Ahead of the curve: The next 7 days
June 26th, 2011
06:27 PM ET

Ahead of the curve: The next 7 days

Minot, North Dakota, saw the bloated Souris River finally start to crest over the weekend after record water levels flooded thousands of homes. But the worst is yet to come for other North Dakota cities and towns. Here is a look at this and other stories that CNN plans to follow this week:

River cresting in Minot,  but danger remains

Water levels in Minot are expected to stay relatively high, said meteorologist Patrick Ayd of the National Weather Service in Bismarck, North Dakota. The Souris River last week already topped its record high of 1,558 feet above sea level, set in 1881.

Water levels near the Broadway Bridge were still expected to remain around 1,561 feet through Tuesday - well above the record of 1,558 feet - with a slow drop over the coming week.

Shannon Bauer, a public information officer with the U.S. Army Corps of Engineers, described the situation as "touch and go" as crews worked to build a temporary levee in the now-vacant town of Sawyer. "We have not given up," Bauer said.

Michele Bachmann to officially announce 2012 bid

Rep. Michele Bachmann, R-Minnesota, is expected to officially announce her bid for the Republican nomination Monday in Iowa, the state of her birth.

"I have a distinct advantage there, I think," Bachmann said in an interview broadcast Sunday on Fox News. The 55-year-old Tea Party favorite from Minnesota will kick off a three-state campaign tour in Iowa, then head to New Hampshire and South Carolina.

"What people know about me is I do what I say and I say what I mean," Bachmann said on Fox. "I think people recognize I'm very sincere in what I say," she said.

Colorado Rapids visiting the White House

President Obama will welcome the Colorado Rapids, 2010 Major League Soccer champs, to the White House on Monday. The ceremony will be in conjunction with a soccer clinic for children of military families, which the Rapids will conduct on the South Lawn. Obama will also continue his tradition of honoring teams for their outreach efforts in communities.

NASA preps for final launch of shuttle program

NASA will hold a news conference Tuesday at the Kennedy Space Center in Florida in the run-up to the July 8 final launch of Space Shuttle Atlantis. Commander Chris Ferguson, Pilot Doug Hurley and Mission Specialists Sandra Magnus and Rex Walheim will all be on hand for demonstrations and interviews.

While NASA is rolling out all the stops to make the media and the public as much a part of the experience as they are, it hasn't been all 'Star Wars' jokes and games.

"We've got a complex mission," Ferguson told reporters last week. "We've had a very short training flow, about nine months, and four people. The number of tasks aboard the shuttle haven't changed just because there's four people. So I think what I'm really driving at is that we've been enormously busy."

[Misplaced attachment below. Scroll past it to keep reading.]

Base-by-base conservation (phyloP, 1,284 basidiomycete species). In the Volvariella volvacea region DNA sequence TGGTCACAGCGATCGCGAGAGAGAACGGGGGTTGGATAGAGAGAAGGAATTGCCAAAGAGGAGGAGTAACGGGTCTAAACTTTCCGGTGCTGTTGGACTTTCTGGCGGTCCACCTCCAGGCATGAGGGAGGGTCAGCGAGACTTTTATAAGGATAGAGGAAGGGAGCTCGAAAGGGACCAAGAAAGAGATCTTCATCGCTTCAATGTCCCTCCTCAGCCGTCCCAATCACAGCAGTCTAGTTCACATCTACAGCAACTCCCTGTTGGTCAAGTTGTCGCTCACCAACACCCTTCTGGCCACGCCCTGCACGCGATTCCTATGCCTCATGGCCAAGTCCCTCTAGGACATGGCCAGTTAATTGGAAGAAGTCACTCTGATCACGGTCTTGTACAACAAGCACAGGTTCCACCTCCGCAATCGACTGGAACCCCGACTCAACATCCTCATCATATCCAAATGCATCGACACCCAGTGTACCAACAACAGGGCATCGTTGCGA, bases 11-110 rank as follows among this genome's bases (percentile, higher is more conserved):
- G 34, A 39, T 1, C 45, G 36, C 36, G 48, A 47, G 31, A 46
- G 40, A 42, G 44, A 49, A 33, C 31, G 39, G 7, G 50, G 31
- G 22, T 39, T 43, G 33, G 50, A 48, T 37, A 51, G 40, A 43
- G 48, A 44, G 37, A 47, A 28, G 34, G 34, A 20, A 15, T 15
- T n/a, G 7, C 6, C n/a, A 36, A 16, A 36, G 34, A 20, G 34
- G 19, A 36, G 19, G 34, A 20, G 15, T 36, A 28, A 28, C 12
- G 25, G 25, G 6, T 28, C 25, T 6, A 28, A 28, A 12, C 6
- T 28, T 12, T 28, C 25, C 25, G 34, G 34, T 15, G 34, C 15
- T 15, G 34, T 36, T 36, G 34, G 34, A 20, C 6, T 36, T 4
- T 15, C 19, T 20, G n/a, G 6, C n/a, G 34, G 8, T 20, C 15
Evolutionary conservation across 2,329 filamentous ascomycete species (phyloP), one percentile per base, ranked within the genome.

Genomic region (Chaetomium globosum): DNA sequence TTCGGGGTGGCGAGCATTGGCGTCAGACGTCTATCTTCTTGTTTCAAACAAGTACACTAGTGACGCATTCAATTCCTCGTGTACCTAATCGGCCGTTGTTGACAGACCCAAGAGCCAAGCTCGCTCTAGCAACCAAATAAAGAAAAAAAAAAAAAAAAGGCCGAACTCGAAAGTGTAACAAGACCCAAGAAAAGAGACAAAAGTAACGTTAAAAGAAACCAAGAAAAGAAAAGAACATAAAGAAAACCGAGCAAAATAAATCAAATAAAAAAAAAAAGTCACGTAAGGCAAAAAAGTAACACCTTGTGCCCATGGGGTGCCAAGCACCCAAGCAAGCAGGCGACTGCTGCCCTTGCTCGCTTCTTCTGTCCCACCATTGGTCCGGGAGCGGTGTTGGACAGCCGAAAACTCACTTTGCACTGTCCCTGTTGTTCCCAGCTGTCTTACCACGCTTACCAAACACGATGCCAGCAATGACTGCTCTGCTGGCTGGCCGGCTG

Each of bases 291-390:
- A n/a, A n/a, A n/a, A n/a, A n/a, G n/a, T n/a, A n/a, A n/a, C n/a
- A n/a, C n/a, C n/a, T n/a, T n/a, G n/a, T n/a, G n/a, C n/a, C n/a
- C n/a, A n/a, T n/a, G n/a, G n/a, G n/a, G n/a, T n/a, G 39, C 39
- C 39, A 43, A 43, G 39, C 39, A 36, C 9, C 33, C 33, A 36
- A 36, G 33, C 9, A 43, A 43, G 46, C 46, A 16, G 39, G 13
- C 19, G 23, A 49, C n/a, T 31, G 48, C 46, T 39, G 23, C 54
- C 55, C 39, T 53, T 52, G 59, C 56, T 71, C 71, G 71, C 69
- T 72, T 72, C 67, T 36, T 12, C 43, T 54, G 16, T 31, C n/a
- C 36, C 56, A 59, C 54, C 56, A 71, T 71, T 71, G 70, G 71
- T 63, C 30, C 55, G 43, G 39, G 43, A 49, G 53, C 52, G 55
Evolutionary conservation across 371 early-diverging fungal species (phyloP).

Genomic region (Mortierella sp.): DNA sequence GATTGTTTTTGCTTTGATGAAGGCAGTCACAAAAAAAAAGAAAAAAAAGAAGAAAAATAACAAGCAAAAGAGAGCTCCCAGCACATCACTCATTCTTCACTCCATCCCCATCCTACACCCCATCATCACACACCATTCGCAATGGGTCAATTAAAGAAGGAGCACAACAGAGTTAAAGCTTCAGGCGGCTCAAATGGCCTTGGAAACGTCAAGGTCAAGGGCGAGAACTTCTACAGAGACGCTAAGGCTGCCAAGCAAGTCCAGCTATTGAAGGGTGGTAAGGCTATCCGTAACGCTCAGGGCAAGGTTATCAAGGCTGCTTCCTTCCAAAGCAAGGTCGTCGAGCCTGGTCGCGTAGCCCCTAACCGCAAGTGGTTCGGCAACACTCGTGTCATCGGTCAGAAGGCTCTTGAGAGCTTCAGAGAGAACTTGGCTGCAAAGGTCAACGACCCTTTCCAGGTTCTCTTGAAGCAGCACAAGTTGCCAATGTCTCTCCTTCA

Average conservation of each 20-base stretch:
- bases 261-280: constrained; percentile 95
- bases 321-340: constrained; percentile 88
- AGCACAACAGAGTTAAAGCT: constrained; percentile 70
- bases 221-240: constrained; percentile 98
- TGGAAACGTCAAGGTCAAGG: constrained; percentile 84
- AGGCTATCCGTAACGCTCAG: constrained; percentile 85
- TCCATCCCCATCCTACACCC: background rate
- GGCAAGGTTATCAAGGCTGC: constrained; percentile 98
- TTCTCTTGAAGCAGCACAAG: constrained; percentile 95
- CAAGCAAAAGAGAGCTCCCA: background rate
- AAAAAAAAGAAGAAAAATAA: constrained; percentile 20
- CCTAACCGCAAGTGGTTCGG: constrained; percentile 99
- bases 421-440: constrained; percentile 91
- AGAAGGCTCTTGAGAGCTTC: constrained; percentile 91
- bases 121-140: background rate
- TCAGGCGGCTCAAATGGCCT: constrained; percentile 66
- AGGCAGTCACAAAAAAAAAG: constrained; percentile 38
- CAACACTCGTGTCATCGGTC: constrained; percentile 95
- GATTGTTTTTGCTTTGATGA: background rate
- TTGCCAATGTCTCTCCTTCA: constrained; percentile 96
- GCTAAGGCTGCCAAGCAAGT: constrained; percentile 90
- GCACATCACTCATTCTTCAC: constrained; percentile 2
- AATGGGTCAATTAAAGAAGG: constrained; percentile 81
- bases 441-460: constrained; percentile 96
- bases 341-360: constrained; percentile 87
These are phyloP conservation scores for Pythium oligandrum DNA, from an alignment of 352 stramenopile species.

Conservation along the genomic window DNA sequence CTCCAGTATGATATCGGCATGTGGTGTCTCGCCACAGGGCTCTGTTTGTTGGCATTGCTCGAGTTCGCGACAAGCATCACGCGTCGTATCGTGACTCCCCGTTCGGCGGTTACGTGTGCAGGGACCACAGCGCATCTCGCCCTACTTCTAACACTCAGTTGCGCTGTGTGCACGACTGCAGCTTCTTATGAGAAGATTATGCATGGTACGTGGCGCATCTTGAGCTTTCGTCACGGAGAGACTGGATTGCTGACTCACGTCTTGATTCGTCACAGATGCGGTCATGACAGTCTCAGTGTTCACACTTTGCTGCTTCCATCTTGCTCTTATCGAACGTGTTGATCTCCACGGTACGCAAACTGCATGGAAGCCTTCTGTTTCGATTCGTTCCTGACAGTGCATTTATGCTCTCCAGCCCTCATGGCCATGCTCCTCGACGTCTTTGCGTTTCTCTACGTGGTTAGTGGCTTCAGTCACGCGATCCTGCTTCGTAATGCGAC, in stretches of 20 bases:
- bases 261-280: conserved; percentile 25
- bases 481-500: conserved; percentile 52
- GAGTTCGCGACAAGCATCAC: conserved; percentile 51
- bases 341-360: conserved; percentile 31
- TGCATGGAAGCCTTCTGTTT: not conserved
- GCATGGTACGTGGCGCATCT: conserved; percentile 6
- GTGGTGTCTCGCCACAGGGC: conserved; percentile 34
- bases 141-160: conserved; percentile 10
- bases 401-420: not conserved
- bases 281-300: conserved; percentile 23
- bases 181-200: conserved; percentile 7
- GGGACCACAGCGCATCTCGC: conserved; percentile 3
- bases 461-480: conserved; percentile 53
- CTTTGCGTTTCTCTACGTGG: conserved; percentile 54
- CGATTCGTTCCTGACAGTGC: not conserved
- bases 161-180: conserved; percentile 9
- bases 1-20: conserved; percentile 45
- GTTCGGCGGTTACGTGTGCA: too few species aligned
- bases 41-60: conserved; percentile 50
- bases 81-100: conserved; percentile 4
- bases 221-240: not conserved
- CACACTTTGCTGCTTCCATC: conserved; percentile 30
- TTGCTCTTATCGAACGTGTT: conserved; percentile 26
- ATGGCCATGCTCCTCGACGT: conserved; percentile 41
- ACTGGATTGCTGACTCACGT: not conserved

Sen. Durbin to convene talks on Dream Act

Sen. Dick Durbin, D-Illinois, a chief sponsor of the Dream Act, is expected to chair a hearing on the controversial bill, which would offer a path to citizenship for some illegal immigrants who entered the United States as children.

Proponents, including President Barack Obama and Democratic leaders, say the legislation would give legal standing to young people brought to the United States who have bettered themselves and served their new country. Opponents claim the bill, formally called the Development, Relief and Education for Alien Minors Act, is a way to circumvent the Constitution and is a form of amnesty for illegal immigrants.

Tour de France to begin Saturday

When the Tour de France begins Saturday, it will be amid a mass of media, fanfare and a cloud of suspicion as doping allegations continue to dog one of the sport’s stars, three-time Tour champ Alberto Contador.

While Contador was cleared after a failed drug test last year, the sport’s anti-doping agency appealed the decision. The case is set for arbitration August 1-3, about a week after the Tour ends.

Doping accusations have surrounding the Tour in recent years. In May a former teammate of Lance Armstrong said he saw the seven-time Tour de France winner use performance-enhancing drugs before several events, including the Tour. Armstrong denied the accusations.

The grueling 21-stage race covers more than 2,000 miles and lasts more than three weeks.

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Filed under: Ahead of the curve • Barack Obama • Politics • Sports • U.S.
soundoff (49 Responses)
  1. Jazzzzzzzz

    Joey, do you really think that their is any who truly is or has ever been interested in looking out for the American public.. ever? politics to me has always spelled GREED.